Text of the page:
•September 15, 2019 • 2 Comments

This morning I woke up at 5:00 am, an hour and a half before I needed to. I felt refreshed and awake and ready to tackle the day ahead…21 miles. But my body was in a complete state of shutdown. The Spirit was willing but the body was not. So I decided to play a grace card and skip walking today. Thirteen straight days of walking was too much. I sent Glen on his way and had my own little adventure.

I had breakfast in the hotel and chatted with some of the guests. There is a group of 20 women doing the Camino together. It’s a challenge for them as they walk at different paces and yet are expected to arrive at the destination together.

Then I got on a bus to head for our destination, Ibeas de Juarros. As I got on the bus I heard, “Hey I recognize you!” It was a woman we met in Estella staying at the same hotel. We chatted for the 15 minutes we were on the bus together. It was very companionable.

On the Camino people weave in and out of our lives. All have been so interesting and so friendly. Sometimes we meet people that aren’t even on the Camino like the couple we met in Huarte. We happened to be in the same bar having a glass of wine. They were ready to leave but they ended up getting another glass and we chatted for over an hour.

When I got to Ibeas I had some lunch, checked into the hotel, and rested. My tracker wasn’t happy. It told me my rings were not as far along as they usually are so I shut my tracker off to give it some rest too 😁


•September 13, 2019 • 4 Comments

The Camino has been more crowded than anticipated. There are not the long stretches with no person in sight, hours to contemplate whatever it is God is whispering. Before I complain about this I try to accept what comes my way with the attitude that this is a reflection of life itself.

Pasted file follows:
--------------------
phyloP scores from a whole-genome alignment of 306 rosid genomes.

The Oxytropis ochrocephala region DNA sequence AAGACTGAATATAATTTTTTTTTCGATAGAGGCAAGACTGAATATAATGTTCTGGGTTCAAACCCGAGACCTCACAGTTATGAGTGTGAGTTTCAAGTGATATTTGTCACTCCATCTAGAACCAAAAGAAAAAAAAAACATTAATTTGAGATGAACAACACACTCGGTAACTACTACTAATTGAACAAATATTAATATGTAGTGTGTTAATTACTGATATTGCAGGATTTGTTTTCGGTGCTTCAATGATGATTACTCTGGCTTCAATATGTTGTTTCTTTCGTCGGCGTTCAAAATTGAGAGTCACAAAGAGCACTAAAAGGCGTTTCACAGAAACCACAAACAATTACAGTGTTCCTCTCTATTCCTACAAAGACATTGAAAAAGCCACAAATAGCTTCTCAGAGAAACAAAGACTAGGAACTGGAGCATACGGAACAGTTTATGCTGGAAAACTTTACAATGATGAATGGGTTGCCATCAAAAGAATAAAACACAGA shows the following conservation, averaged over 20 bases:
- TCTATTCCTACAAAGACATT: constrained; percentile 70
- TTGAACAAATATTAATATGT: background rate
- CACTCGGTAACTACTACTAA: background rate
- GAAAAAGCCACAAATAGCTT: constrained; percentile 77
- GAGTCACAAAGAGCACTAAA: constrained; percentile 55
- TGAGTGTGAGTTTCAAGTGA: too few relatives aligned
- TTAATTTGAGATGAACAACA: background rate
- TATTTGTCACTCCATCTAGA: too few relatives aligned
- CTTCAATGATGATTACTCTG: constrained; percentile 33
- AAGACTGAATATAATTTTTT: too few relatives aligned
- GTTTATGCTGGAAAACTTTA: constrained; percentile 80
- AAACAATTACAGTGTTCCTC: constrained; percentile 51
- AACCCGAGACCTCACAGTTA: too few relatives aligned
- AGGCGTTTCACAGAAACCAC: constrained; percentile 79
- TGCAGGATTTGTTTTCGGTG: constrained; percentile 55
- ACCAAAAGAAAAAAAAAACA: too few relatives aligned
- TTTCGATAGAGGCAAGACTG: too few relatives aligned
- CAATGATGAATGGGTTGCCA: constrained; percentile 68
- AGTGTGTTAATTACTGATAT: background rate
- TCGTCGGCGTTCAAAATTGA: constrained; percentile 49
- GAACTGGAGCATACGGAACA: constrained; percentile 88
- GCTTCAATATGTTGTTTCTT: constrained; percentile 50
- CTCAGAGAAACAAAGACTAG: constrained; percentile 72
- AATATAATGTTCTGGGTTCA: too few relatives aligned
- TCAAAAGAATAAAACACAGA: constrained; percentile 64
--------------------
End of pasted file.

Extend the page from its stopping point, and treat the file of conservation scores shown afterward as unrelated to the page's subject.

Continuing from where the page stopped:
Abundant to the right, barren to the left

There are two common questions asked on the camino.

1. Is this your first Camino?

They say that your first Camino is never your last. I have found that to be true. I met a man named John; he’s 78 years old. He gave me some directions and seemed knowledgeable so I asked if this was his first Camino. He told me it was his second. Then he told me he finished his first with his wife in June 2019. Upon their return home he told her he wanted to go back and do it alone. Her response? Of course! She was already thinking of returning next year alone.

The second question?

Why are you doing the Camino?

The answers here are all over the place.

I walked the Camino after my first wife died and now I want to share the Camino with my new wife.

I quit my job and I’m trying to figure out what comes next in my life.

I’ve wanted to do this for 40 years and this year I’m doing it.

Today I met a Norwegian woman who said that she wanted to be more intentional about expressing gratitude for everything that God has done in her life. Her answer gave me a gentle pause. I don’t feel particularly grateful for the blisters on my foot, but I am grateful for her wise words and conversation that carried me along and made me forget my blisters 🙂